Scientists have demonstrated the value in two particle simulators of so-called rendezvous methods, which invoke a communication pattern useful when the processors sending and receiving information are unknown to each other. Datums from multiple sending processors effectively rendezvous on a single processor, so that processor can perform a computation that requires all the datums. On a large machine, millions or billions of such datums can be communicated simultaneously to create a load-balanced rendezvous decomposition of the data. This work showed the approach can reduce performance bottlenecks and scale effectively to exascale machines. The scientists’ findings were published in the September 2020 issue of the Journal of Parallel and Distributed Computing.
The team implemented rendezvous algorithms within two particle simulation codes, the molecular dynamics code LAMMPS and Direct Simulation Monte Carlo code SPARTA, for which some setup and other occasional operations were too slow using simpler brute-force algorithms, when running large problems on large machines. The new rendezvous algorithms performed dramatically faster at scale. For example, LAMMPS can now enumerate bond topologies for molecular systems with billions of atoms and SPARTA can compute grid/surface intersections in models with billions of grid cells and millions of surface elements much more efficiently.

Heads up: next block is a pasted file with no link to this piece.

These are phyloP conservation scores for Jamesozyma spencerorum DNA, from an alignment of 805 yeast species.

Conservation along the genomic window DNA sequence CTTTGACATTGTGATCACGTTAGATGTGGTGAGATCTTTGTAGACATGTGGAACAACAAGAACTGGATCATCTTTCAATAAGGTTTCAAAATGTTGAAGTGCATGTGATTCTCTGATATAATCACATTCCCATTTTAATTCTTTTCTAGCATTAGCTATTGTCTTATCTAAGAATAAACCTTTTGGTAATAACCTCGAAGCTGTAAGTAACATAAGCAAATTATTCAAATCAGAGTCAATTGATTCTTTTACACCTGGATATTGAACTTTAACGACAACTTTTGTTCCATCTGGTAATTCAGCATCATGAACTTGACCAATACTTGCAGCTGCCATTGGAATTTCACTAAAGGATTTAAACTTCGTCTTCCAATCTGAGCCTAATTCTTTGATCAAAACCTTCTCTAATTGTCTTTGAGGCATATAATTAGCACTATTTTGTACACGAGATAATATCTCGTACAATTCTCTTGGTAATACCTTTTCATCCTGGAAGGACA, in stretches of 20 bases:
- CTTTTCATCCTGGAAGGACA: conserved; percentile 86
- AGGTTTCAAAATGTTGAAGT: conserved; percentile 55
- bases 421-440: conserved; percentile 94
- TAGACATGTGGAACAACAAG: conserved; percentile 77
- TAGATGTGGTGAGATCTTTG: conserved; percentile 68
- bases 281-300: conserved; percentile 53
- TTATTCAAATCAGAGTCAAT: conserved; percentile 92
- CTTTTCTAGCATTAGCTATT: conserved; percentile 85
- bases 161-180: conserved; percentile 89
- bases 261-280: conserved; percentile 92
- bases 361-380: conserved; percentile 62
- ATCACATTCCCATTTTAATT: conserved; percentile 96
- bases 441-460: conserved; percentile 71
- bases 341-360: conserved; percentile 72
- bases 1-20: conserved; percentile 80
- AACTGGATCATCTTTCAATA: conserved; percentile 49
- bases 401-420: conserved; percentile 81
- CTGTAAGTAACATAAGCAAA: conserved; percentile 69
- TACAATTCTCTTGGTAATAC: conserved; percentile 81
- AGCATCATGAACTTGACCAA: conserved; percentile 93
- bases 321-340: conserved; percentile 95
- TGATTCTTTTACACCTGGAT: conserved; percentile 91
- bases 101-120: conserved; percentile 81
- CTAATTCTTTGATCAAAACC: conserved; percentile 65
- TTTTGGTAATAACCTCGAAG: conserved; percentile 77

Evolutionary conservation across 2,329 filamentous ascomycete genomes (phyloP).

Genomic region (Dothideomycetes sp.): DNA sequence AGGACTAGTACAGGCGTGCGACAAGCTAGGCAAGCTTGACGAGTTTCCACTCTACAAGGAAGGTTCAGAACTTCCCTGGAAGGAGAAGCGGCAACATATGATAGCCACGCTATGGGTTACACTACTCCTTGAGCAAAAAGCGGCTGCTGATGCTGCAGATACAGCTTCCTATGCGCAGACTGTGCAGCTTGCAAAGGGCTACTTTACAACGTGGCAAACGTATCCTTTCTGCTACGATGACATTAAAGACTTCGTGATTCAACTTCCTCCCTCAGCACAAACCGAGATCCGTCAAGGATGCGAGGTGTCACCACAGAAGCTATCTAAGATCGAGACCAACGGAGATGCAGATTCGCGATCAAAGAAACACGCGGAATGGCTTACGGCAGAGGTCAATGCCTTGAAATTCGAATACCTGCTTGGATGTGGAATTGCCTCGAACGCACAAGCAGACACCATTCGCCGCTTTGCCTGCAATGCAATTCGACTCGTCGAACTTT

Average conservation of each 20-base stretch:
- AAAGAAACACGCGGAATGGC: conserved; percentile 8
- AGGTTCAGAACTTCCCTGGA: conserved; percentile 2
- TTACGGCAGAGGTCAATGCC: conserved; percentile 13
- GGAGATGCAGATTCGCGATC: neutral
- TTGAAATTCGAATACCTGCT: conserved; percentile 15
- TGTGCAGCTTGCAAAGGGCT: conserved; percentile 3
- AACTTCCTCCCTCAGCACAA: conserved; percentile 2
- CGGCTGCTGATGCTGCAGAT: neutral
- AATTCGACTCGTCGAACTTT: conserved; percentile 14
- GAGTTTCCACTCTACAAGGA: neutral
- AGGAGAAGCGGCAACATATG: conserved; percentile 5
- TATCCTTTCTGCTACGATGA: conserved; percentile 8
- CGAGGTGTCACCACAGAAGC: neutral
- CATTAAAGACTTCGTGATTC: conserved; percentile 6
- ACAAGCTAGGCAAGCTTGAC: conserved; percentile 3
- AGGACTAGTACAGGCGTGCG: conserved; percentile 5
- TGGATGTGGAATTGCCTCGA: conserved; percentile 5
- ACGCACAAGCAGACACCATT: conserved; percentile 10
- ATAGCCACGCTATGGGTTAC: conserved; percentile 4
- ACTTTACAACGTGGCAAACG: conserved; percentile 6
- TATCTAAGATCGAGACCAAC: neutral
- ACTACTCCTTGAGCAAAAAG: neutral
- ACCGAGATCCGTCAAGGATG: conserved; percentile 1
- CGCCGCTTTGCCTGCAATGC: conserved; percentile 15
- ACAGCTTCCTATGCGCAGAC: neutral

The researchers believe rendezvous methods could potentially be useful for a variety of computational tasks performed in particle and grid-based codes when simpler algorithms do not scale well.
Plimpton, Steven J., and Christopher Knight. “Rendezvous Algorithms for Large-scale Modeling and Simulation.” Journal of Parallel and Distributed Computing 147 (September 2020): 184–195.